Last week, the headlines shrieked more doom for the PC industry in the form of weak financial reports from microprocessor kingpins Intel and AMD. Intel reported its second-quarter profit was down 29 percent compared with the previous year -- the fourth straight quarter of decline. The news was less gloomy at AMD, which Thursday reported a drop in revenue for its second quarter to $1.16 billion from $1.41 billion in the second quarter last year.
AMD and Intel's woes didn't surprise anyone paying attention to the beleaguered PC industry. Intel's PC Client Group, which makes chips for desktops and laptops, reported sales were down 7.5 percent from the same period last year. AMD's PC chip business was down 20 percent compared with the previous year. Those numbers are in sync with IDC and Gartner, which both released numbers earlier this month that show roughly an 11 percent decline in worldwide PC units shipped in the last three months, compared with the same time last year.
Despite stagnant PC sales that have been hurting companies from Dell to Microsoft, however, there are some bright spots. PC shipments shipments sunk roughly 11 percent in the second quarter of 2013, but that's a lot better than the 14 percent the quarter before that. Gartner, meanwhile, noted that in the U.S., HP, Dell and Lenovo reported better-than-average U.S. growth rate for the recent quarters.
AMD CEO Rory Read and Intel CEO Brian Krzanich each has trumpeted being able to diversify into new markets as key to growth in the third quarter and more.
AMD and Intel, however, are betting on pent-up demand for PCs. Intel cited figures that about one-third of the nation's PCs are at least four years old and that Intel's new upcoming Atom and Haswell chips will power computers capable of running three times faster and that have twice the battery life of earlier models.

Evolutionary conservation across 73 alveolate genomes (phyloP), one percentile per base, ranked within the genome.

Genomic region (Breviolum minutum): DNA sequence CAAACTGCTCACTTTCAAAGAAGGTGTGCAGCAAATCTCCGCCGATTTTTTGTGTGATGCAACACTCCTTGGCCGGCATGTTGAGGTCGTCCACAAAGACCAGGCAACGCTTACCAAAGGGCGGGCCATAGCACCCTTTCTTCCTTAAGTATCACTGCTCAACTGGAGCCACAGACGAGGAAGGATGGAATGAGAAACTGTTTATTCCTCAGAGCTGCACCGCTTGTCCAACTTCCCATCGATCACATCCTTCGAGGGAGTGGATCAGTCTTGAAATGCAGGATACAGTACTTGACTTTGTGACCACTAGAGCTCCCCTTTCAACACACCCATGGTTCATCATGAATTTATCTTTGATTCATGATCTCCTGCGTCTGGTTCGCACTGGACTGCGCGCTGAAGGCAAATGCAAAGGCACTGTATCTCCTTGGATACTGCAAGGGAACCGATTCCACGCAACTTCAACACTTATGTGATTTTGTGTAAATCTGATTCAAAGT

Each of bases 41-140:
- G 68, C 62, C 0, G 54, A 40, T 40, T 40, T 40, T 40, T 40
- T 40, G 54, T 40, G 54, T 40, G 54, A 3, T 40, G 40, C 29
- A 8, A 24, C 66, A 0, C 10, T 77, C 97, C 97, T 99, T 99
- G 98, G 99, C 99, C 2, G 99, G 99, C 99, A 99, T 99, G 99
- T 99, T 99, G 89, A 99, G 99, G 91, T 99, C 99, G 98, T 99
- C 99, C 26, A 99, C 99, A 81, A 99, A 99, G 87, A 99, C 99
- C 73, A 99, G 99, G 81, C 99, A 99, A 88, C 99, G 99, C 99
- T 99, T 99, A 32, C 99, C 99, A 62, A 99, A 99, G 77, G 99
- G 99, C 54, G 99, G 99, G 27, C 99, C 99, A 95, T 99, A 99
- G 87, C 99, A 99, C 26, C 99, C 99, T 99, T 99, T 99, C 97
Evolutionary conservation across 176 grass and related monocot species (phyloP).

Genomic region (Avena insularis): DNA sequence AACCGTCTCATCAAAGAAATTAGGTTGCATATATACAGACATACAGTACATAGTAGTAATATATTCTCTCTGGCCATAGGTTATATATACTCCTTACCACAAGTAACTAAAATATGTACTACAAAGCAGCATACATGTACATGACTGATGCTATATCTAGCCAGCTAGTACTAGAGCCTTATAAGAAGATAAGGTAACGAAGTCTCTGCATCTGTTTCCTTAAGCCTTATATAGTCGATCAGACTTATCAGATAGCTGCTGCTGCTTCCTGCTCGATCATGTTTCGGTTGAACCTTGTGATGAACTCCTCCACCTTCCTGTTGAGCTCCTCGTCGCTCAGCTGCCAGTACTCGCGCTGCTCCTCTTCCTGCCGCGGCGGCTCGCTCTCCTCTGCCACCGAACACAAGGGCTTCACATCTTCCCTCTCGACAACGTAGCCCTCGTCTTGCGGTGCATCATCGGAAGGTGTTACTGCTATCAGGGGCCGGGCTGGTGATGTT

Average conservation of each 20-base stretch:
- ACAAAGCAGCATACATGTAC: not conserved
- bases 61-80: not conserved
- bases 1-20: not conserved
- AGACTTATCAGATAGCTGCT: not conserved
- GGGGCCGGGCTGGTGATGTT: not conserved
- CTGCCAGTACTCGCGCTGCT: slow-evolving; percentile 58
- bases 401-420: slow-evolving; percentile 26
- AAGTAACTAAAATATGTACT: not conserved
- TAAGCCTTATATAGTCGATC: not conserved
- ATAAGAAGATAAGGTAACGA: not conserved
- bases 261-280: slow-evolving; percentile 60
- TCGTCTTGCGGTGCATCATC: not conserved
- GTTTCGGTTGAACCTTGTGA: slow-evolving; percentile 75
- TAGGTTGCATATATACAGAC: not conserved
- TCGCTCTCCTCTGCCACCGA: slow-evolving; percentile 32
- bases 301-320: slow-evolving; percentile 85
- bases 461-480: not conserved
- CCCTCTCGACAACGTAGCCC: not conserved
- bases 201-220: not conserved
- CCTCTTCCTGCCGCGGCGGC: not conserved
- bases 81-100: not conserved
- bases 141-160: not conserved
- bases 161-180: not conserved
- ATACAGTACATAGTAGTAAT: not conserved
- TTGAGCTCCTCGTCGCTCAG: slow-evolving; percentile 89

Joe Hackman, owner of Managed Solutions, a Danville, Calif.-based Lenovo partner, blames Microsoft in part for the PC industry's doldrums. He said that there is still reluctance by his business customers to upgrade to Windows 8 and it modern user interface as well as Office 2013 and its new licensing scheme.
"New chips running three times faster with twice the battery life will get people's attention," Hackman said. But, he added, his customers don't want to give up their standard desktops and laptops running Windows 7 and Office 2010.
Hackman said if AMD and Intel want to boost their client PC sales, Microsoft is going to have to get back to its roots with an OS do-over.
"Microsoft needs to stop trying to compete with Apple and Android in the tablet race and get back to pleasing its bread-and-butter desktop and notebook customers. Right now they are feeling abandoned." His customers are waiting for Windows 9, not Windows 8.1.
Analysts and PC channel partners also say Intel and AMD are suffering because of their own success. "Businesses are using the same PCs for years," Hackman said. "They don't just run out when Intel and AMD comes out with newer faster processors. Intel's chips are too good. Even chips that are five years old are good enough for most businesses," he said.
PUBLISHED JULY 22, 2013